What does family dinner look like at your house? How often does your family eat together each week? Research shows many values for families that have frequent family mealtimes such as healthful eating habits and greater emotional well-being.
What Makes a Family Mealtime?
A 2019 observational study (https://jandonline.org/article/S2212-2672(19)30029-2/fulltext) defined a family meal as one that met these four conditions:
1. The family eats the meal at a table
2. The meal is served family style
3. The television (TV) is off
4. The parent(s) dine with the children
Eating at a table ensures all family members are present and focused on each other. Family style service allows children to serve themselves and is believed to improve the child’s ability to follow their inner fullness cues.
The scholars found that each night the TV was on during dinner, intake of fruits and veggies decreased. Support from parents seems to play a large role in a child’s ability to choose healthful foods to consume at meal times.
The Benefits of Family Mealtime
While values linked to food may seem innate there are a stunning number of non-food benefits that can occur when family mealtime happens more times per week. Common food related wins can include improved total diet quality and weight status. Clear links have shown increased food intake of vegetables, calcium-rich foods, fiber and quite a few vitamins and minerals when family meal time is a main concern. Results of one research study found that children who were involved in five family meals per week had lower total intakes of sugar-sweetened drinks and greater fruit and veggie intake.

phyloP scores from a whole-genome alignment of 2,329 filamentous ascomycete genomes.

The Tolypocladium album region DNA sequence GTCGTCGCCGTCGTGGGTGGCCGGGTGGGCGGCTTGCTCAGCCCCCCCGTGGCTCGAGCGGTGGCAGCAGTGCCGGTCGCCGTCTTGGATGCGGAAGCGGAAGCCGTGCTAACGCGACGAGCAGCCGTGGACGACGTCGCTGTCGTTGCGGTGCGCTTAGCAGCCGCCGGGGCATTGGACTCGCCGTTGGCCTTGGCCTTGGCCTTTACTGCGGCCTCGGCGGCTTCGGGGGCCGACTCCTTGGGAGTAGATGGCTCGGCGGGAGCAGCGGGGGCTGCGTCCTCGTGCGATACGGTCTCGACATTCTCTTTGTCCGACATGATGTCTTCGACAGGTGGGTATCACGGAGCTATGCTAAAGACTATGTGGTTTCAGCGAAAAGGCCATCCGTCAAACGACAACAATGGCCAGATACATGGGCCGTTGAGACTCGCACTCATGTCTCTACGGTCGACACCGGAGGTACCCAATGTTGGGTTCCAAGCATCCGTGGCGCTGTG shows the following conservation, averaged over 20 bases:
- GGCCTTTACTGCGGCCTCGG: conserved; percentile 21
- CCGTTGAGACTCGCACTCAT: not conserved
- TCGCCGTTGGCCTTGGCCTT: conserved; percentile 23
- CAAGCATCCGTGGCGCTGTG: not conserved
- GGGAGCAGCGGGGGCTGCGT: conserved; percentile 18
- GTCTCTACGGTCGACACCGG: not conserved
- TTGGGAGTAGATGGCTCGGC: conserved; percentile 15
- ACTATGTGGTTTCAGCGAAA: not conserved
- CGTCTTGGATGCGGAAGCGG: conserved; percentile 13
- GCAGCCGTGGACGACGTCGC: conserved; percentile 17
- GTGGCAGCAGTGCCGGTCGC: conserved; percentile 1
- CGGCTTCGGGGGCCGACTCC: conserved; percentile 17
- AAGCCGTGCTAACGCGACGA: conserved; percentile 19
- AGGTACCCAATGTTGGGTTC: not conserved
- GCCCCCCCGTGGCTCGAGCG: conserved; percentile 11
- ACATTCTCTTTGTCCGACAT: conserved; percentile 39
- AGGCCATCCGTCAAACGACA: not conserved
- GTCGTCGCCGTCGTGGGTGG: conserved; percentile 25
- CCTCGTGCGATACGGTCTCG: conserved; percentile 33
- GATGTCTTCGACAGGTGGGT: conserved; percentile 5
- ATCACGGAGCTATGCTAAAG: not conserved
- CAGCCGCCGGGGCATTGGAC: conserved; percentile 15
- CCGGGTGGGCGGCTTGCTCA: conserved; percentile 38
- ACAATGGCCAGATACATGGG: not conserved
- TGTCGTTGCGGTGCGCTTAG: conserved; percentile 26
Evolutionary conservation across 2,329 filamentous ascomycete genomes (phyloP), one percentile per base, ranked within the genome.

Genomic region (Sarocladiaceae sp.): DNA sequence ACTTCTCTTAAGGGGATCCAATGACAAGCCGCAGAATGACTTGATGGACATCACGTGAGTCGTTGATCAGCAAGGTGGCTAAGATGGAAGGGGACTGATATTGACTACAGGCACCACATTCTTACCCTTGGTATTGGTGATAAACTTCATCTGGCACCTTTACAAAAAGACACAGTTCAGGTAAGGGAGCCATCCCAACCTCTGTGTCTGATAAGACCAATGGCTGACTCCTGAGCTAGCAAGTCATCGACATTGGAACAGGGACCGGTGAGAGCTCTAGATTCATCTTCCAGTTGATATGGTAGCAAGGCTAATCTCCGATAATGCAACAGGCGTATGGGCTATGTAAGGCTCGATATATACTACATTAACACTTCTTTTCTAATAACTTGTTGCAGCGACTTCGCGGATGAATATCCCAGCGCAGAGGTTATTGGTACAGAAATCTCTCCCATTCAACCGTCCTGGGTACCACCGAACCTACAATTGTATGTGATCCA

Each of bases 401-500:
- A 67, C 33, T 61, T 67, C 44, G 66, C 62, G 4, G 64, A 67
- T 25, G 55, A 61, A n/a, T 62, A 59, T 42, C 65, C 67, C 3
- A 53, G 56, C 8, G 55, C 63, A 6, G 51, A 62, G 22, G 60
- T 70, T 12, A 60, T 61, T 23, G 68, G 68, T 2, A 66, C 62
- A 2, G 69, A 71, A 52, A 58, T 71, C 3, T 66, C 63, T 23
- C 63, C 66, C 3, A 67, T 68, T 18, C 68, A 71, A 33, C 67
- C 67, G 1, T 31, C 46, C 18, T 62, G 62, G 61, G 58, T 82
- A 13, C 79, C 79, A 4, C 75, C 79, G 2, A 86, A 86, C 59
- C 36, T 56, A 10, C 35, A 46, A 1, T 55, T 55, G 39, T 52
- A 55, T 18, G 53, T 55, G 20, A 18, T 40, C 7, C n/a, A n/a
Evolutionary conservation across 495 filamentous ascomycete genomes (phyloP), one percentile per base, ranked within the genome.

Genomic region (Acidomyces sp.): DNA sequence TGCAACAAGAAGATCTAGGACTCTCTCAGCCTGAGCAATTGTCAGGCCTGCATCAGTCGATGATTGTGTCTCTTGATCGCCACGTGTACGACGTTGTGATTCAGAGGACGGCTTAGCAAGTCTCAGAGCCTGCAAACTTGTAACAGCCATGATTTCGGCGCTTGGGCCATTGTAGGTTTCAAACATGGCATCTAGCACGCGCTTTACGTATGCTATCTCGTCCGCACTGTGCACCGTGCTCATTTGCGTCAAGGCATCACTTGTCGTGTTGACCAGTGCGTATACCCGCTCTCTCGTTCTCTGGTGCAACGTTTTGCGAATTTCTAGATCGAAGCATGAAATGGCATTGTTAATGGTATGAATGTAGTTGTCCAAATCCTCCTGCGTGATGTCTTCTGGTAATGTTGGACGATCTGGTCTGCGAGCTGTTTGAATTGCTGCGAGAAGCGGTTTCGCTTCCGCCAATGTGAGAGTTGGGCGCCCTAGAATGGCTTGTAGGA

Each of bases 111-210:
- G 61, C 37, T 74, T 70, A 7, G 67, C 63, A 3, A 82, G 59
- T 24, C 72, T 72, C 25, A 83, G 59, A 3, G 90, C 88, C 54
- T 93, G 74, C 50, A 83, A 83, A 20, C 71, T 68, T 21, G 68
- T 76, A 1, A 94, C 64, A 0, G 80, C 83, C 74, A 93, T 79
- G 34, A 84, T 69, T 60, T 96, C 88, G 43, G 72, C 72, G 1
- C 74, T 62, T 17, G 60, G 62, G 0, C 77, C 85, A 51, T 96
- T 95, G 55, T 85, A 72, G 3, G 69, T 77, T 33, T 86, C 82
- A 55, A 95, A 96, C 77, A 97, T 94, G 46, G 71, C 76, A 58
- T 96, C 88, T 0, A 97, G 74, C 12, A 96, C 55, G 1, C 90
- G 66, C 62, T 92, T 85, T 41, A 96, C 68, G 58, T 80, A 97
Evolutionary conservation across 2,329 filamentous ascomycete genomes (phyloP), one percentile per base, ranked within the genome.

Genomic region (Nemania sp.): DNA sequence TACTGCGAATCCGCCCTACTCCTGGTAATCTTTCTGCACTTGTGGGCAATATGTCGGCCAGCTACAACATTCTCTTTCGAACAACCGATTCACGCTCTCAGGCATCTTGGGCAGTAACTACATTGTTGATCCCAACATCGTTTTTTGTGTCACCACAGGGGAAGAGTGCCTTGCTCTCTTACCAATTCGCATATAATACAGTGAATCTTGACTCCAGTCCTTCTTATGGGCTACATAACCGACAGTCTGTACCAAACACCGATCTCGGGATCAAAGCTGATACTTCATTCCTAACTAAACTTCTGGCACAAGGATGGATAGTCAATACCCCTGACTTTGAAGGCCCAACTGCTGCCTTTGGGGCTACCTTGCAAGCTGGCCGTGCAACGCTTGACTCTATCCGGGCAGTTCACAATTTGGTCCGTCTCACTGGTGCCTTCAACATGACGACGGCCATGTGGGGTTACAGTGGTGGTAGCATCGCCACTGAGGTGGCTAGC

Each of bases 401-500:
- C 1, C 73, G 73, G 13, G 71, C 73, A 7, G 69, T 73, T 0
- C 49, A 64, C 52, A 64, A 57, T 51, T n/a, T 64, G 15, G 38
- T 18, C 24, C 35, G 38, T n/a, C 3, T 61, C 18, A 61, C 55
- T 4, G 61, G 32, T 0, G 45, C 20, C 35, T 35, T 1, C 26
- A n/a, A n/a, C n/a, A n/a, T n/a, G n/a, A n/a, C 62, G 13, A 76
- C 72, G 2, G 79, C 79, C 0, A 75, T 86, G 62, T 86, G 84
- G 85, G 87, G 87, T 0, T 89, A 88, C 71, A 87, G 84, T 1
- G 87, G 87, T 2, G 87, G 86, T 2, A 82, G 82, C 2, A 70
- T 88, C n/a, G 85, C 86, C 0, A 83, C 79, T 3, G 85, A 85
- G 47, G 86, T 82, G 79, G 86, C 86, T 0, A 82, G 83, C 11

Some non-food benefits found in “The Surprising Benefits of the Family Meal. The Journal for Nurse Practitioners, 2011, are as follows:
• Frequent family mealtimes are linked with greater mental growth and success in school from early childhood through the teen years.
• Regular family meals promote closeness and overall emotional well-being of all members.
• Teens who ate at least five family meals per week stated they felt less stress and tension among family members and were more likely to approach their parent with a severe problem.
• Teens who stated they had fewer family mealtimes are three times more likely to smoke and are two and a half times more likely to drink.
• Parents viewed themselves as being less successful at work when their work schedule got in the way of family mealtime.
Helpful tips for making family mealtime a reality
1. Aim for at least 3-4 family meals per week.
2. Plan to include healthy foods (fruits, veggies, whole grains, lean proteins, etc.) in your meals.
3. Be clever with time and place (e.g., Saturday morning breakfast, picnic before sports practice).
4. Make your mealtime a distraction-free zone and turn off all electronics (phone, TV, etc.).
5. Urge all members to help in meal planning and cooking.
6. Avoid dinner talk that may provoke conflict (find a different time to discuss complex subjects).
7. Strive to make meals fun!